State provides millions for hundreds of affordable housing units in Salt Lake City, across Utah

Five developers landed tax credit financing from the state housing corporation to help construct hundreds of low-income housing units in Salt Lake City. 

Among them is one of the only low-income housing projects on the city’s east side and another that could remove some of the scant remaining commercial space in Glendale.

The projects are part of an awards process from Utah Housing Corporation that helps to make affordable housing projects all over the state pencil for private developers and nonprofit organizations.

In all, this funding round will help lead to more than 300 units of housing that’s affordable to people making about $20,000 to $40,000 a year without spending more than a third of their income on housing.

East Central: Victory Heights

At 1060 E. 100 S., Victory Heights represents a rare step toward equitability for low-income housing in the capital city.

While the city ideally aspires to have mixed-income housing in neighborhoods throughout the city, that by and large has not happened due to a mix of existing zoning, resident backlash and high land and construction costs.

It would be among the only low-income housing projects east of 700 East. The project would see an old and operating medical facility converted into 88 affordable homes.

The project is being proposed by the affordable housing arm of Brandon Blaser, one of the lead developers of the Post District and a major landholder in the Granary District.

Whereas those have largely been market rate projects, Blaser’s group plans to retrofit the medical building into 88 new apartments that are affordable for people making about 43 percent of the area median income in Salt Lake County.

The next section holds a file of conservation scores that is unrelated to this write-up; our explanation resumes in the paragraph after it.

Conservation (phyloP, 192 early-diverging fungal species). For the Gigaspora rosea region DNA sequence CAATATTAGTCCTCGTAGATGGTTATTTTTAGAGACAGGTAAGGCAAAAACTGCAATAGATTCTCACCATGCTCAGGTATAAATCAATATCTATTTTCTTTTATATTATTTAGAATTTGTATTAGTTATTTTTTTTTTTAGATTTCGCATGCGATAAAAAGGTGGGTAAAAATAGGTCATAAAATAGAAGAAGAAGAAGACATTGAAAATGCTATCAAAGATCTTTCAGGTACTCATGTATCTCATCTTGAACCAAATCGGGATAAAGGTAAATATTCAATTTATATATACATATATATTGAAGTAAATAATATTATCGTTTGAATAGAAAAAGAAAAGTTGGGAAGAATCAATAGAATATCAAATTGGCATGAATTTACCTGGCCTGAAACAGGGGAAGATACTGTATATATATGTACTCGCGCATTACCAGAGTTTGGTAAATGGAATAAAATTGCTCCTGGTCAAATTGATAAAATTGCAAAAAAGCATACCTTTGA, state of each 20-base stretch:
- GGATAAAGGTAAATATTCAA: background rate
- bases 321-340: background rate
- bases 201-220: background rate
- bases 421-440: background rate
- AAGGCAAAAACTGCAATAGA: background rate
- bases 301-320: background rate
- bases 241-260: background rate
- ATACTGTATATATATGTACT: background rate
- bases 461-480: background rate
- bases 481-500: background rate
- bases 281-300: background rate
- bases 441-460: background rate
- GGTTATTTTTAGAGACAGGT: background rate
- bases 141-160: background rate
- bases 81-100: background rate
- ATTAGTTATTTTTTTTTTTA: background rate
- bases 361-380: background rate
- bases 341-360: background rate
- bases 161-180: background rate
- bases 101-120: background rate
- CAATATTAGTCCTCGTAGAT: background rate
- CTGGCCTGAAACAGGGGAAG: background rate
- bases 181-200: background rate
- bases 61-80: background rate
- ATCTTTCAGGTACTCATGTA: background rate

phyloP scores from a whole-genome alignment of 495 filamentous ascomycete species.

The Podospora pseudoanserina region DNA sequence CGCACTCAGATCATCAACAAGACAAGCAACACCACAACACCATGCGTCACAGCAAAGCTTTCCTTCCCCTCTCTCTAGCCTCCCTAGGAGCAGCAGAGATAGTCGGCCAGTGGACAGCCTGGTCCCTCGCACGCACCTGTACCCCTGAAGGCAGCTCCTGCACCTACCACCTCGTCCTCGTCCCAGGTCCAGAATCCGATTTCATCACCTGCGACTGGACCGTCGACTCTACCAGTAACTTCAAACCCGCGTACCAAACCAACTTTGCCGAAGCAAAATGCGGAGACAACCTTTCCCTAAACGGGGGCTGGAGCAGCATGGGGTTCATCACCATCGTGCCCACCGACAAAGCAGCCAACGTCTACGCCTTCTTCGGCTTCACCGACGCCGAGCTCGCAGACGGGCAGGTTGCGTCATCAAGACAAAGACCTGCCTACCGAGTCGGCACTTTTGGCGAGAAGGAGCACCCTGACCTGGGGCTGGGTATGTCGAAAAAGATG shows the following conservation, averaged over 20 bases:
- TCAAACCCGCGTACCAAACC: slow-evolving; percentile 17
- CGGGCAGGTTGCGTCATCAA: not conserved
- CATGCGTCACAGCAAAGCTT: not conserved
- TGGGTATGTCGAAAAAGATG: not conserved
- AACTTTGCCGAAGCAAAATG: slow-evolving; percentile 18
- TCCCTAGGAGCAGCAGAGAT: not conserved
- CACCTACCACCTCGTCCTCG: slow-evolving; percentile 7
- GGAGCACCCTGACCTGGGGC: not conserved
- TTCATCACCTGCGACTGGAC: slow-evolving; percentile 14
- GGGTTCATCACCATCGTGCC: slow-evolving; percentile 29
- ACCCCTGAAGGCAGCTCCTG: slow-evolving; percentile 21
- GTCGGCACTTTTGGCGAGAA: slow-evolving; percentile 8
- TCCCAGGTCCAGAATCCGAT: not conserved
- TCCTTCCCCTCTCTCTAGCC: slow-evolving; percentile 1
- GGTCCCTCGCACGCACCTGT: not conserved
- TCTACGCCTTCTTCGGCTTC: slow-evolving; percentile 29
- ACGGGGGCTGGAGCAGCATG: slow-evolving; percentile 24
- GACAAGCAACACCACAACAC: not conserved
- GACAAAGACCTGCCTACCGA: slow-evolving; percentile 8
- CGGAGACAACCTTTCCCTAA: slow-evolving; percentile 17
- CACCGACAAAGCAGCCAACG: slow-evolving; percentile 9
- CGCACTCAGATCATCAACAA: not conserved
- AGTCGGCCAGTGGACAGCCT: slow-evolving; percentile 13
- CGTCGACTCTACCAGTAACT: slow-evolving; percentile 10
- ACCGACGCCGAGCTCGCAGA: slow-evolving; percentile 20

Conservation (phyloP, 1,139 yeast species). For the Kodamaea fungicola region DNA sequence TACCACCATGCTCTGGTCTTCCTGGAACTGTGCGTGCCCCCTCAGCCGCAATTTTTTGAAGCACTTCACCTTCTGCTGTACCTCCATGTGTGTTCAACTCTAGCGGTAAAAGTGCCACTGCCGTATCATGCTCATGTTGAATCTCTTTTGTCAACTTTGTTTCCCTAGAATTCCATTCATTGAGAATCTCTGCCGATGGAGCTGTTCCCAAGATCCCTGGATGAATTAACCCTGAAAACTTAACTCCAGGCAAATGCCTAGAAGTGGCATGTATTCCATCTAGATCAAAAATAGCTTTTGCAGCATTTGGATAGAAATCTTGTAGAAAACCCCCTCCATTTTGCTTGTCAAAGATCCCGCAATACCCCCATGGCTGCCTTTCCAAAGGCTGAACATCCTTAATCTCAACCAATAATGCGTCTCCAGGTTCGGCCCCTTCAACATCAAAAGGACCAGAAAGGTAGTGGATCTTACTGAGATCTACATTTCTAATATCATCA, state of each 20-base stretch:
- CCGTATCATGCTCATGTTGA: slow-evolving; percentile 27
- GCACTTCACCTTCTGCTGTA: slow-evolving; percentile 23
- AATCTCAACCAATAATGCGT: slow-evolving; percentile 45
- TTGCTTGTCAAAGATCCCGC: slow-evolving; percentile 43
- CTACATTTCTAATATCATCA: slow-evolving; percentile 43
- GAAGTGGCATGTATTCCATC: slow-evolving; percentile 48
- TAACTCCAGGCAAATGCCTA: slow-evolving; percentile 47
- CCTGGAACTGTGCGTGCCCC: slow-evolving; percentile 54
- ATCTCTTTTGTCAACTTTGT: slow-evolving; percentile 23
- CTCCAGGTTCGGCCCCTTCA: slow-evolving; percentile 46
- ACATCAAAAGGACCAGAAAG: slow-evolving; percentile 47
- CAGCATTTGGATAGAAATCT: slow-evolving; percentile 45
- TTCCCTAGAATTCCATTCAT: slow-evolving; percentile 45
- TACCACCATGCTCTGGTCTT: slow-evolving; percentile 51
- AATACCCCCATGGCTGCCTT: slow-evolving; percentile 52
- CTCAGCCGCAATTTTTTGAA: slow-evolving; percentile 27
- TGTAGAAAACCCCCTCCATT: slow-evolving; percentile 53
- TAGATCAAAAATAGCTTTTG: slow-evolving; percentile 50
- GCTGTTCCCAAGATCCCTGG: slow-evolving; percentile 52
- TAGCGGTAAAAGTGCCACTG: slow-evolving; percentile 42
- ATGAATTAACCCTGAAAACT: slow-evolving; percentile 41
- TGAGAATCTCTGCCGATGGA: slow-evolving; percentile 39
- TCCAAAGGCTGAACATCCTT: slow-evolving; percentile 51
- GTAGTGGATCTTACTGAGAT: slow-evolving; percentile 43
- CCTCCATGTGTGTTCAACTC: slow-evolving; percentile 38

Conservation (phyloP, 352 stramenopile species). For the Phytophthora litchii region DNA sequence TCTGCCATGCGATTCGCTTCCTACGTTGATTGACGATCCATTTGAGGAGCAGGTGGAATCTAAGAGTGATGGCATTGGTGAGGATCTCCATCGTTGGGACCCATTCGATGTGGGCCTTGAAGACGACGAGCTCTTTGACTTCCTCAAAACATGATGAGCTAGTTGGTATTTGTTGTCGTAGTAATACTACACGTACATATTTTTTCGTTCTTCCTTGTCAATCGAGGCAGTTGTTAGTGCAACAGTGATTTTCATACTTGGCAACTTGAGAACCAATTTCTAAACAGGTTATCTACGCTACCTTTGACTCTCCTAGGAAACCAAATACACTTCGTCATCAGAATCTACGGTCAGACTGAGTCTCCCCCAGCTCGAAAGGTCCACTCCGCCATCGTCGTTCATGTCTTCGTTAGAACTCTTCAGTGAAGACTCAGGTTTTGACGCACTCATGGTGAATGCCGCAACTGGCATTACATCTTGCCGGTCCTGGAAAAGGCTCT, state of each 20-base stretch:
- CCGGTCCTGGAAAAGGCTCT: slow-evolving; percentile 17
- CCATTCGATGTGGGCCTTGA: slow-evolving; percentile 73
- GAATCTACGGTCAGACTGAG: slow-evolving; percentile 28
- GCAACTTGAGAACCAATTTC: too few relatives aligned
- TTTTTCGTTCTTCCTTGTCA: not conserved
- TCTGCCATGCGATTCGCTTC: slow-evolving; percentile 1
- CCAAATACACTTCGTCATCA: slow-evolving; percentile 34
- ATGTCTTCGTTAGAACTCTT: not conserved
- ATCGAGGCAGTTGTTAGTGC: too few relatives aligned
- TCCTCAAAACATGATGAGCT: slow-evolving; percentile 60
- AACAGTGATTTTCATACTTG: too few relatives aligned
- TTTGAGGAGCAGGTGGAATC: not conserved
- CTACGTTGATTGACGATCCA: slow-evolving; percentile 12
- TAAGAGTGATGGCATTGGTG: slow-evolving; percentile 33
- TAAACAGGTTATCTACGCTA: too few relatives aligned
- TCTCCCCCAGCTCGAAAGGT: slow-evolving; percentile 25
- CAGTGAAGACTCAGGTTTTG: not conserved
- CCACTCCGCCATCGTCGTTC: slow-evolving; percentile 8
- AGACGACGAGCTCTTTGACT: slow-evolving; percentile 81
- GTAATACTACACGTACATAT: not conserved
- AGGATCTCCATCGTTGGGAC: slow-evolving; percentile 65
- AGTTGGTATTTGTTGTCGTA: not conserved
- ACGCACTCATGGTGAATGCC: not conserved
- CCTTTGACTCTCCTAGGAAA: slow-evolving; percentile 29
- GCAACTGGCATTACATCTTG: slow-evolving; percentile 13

Victory Heights Unit Breakdown
  • Studio: 66
  • One-bed: 0
  • Two-bed: 0
  • Three-bed: 18
  • Four-bed: 4
  • Total: 88 homes

Glendale: Glendale Gardens 

Glendale would see an existing commercial space converted into two buildings with 120 new apartments that are affordable for people making 60 percent AMI under another project that was awarded funding.

The site is currently home to Glendale Plaza, which has a Family Dollar, insurance agency and Jugos Y Tortas El Padre. 

It’s the second significant commercial space on the neighborhood’s interior that would be turned into housing. The nearby Tejeda’s Market closed earlier this year and sold to developers who won approval for a 57 townhome project on the site. (Those developers are hoping to sell the property and planset, and have not responded to requests for comment.)

At Glendale Gardens, Peter Corroon said it’s unlikely his project would include retail space.

“We looked at incorporating retail but the investors don’t like retail with affordable housing projects, and generally require it to be condominiumized or require a master-lease agreement,” Corroon said.

“The project is a 120 unit project in two buildings. We did not receive 9% tax credits but received a 4% bond allocation and an Olene Walker Housing Loan Fund loan,” he said. “Because the project did not receive the 9% credits, the rents had to be increased from an average of about 43% to 60% AMI with no homeless units.  We will also be seeking a Salt Lake City or Salt Lake County loan. The Richman Group would be the tax credit syndicator.”

Glendale Gardens Unit Breakdown
  • Studio: 12
  • One-bed: 36
  • Two-bed: 12
  • Three-bed: 0
  • Four-bed: 0
  • Total: 60 homes

Ballpark: 1512 South Apartments

300 West is teed up to continue a transformation from a car sewer with adjacent auto-centric businesses to a car sewer with adjacent housing, and this project is no exception.